- Liver disease
- Cancer, including throat, esophagus, colon and liver cancer
Heavy drinking comes with a cost, too — approximately $249 billion in 2010, or $2.05 per drink. These costs originate from health care expenses, loss of productivity in the workplace and criminal justice costs. Binge drinking, in particular, leads to around $191 billion in annual expenses.
Binge drinking can also lead to drunk driving, which commonly results in a DUI — or worse. Every day, approximately 29 people die in accidents caused by an alcohol-impaired driver. In 2016, 10,497 people were victims of alcohol-related accidents. Tragically, 17 percent of vehicle deaths for children aged birth to 14 are caused by alcohol. Two in three people will be involved in a crash with a drunk driver.
DUIs are prevalent as well. According to the FBI, 1.4 million Americans received DUIs or their equivalent in 2010. Unfortunately, this is only a fraction of those who actually drive under the influence — in 2013, around 9.9 million adults admitted to driving while intoxicated at least once.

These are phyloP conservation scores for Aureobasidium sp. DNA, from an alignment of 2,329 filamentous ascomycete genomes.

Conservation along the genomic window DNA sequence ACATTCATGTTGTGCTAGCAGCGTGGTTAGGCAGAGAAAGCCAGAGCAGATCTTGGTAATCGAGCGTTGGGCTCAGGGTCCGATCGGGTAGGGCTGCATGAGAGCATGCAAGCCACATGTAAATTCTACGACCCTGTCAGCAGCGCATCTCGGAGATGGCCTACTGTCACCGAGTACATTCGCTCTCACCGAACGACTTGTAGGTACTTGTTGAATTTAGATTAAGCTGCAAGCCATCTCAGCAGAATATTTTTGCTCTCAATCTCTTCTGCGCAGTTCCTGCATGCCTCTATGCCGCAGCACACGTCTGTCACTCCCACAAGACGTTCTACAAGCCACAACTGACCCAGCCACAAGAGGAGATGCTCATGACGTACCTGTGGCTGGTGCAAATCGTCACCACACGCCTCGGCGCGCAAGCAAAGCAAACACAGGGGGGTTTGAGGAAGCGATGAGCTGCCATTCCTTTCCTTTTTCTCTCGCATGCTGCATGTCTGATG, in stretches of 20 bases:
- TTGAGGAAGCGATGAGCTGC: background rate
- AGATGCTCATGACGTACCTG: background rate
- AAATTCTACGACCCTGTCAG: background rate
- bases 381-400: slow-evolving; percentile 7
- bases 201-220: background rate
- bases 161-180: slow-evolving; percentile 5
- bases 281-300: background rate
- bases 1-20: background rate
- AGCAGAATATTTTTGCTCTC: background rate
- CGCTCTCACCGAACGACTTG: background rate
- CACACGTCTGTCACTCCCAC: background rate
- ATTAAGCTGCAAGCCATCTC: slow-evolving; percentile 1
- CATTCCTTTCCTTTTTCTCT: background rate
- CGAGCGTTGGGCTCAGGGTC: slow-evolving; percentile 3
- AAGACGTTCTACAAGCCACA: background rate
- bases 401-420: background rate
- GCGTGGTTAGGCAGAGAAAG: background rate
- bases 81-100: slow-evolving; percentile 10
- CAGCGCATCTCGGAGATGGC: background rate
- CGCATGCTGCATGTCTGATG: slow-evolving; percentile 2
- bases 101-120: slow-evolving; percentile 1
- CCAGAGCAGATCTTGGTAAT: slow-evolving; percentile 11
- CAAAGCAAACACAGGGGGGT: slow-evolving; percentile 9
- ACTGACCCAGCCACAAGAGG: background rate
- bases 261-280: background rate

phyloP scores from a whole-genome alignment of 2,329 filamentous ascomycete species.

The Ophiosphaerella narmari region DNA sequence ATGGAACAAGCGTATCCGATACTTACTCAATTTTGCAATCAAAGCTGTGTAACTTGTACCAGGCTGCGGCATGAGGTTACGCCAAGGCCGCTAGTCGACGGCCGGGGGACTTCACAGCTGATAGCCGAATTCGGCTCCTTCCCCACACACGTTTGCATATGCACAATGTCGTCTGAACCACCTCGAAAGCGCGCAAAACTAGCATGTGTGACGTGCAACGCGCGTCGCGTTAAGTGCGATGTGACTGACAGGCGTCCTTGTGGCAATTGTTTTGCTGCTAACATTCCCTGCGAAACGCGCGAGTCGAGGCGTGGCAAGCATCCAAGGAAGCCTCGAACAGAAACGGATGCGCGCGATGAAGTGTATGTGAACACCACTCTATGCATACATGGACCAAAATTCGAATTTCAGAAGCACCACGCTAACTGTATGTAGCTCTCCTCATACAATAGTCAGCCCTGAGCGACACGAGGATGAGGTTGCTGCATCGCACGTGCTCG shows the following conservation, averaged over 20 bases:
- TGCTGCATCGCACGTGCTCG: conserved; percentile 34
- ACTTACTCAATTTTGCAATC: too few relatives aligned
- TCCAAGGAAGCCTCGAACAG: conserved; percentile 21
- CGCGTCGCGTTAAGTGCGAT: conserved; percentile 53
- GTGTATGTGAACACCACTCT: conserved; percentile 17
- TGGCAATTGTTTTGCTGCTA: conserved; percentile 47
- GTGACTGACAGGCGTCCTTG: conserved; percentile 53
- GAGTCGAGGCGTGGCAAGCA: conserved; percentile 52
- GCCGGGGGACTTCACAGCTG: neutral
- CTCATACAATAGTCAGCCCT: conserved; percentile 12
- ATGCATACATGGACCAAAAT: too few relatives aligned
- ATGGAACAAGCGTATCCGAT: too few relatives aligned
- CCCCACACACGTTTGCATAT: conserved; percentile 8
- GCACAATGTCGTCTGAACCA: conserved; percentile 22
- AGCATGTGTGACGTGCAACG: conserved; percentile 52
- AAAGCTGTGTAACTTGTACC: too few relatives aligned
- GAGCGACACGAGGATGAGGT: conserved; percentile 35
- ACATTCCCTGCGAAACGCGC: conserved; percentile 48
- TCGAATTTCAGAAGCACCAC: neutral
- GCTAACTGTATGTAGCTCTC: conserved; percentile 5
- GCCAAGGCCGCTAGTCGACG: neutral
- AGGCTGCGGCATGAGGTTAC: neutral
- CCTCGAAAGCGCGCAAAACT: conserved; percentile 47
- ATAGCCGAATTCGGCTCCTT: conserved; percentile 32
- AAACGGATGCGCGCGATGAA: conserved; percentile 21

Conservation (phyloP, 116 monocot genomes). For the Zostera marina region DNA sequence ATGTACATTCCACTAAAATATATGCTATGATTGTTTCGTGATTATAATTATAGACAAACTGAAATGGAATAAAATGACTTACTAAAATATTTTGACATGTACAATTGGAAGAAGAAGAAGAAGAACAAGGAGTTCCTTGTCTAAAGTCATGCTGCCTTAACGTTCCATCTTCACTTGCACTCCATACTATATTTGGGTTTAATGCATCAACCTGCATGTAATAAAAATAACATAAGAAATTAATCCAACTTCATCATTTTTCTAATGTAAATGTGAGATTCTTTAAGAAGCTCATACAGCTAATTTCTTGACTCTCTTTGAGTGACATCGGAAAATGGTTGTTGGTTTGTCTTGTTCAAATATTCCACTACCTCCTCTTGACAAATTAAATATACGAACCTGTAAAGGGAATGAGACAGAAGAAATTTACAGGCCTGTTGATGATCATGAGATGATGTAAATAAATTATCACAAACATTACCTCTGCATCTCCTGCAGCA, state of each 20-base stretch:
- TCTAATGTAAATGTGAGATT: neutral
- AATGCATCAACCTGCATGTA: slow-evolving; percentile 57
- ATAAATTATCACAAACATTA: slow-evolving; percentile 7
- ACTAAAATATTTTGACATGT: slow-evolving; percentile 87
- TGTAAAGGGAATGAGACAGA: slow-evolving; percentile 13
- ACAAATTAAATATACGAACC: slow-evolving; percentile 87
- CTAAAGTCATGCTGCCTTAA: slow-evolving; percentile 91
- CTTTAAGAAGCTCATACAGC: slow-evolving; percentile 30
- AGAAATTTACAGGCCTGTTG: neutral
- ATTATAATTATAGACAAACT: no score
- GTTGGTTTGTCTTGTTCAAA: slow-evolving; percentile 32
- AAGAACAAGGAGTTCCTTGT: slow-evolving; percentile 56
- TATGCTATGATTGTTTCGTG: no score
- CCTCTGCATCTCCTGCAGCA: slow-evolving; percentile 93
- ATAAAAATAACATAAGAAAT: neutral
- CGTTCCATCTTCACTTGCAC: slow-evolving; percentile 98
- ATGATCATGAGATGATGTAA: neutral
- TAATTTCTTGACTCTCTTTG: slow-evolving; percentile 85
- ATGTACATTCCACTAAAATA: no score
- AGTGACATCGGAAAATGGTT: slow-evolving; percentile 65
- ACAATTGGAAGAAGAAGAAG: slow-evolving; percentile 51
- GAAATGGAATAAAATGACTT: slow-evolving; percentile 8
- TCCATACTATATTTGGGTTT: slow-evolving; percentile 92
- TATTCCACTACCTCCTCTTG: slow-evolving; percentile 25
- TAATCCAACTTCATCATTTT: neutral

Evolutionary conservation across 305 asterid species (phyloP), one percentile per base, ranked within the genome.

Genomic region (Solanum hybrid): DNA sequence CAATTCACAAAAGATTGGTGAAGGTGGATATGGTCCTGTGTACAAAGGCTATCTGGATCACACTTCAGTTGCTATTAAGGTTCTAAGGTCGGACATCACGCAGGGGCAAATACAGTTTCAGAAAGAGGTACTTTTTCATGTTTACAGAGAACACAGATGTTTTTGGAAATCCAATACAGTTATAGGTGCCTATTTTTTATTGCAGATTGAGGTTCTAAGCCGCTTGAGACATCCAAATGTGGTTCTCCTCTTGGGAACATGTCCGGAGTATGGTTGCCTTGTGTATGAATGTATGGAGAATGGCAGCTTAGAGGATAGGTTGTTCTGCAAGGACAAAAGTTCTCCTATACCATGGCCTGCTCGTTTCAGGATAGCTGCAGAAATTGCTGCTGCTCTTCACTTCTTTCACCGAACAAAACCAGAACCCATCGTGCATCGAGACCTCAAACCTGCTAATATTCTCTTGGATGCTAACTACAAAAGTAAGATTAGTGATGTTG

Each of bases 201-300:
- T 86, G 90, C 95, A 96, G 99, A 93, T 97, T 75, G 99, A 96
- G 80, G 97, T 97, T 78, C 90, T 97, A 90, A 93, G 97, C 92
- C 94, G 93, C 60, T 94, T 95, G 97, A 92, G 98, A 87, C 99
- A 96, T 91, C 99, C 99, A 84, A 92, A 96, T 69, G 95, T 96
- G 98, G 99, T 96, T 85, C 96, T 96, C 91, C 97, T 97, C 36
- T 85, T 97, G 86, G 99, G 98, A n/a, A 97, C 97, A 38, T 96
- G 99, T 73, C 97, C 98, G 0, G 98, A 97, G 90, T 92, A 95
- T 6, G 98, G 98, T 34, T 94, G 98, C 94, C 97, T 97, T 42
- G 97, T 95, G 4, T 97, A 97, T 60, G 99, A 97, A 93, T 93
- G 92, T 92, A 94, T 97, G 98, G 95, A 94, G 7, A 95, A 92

Preventing Binge Drinking
Partying can appear fun on the surface, and the popularity of binge drinking is certainly indisputable, but it’s never suggested, even for those without a history of substance abuse. These steps can help you prevent accidents or relapses during the holiday season, keeping you safe and, if you’re in recovery or otherwise abstaining, sober.
Set a Limit Before You Leave
If you drink at all, determine how many drinks you will have before you leave for a holiday event. By setting a goal early instead of seeing how the night unfolds, you’ll be able to go into a party with a better mindset and convictions set in stone. To avoid giving into peer pressure, consider planning out what you’ll drink ahead of time. For example, if you know your Aunt Edna will be making her delectable spiced eggnog, don’t settle for a beer or two before the main attraction. Allocate your drinks as specifically as possible so that you don’t find yourself disappointed or making exceptions later on in the night.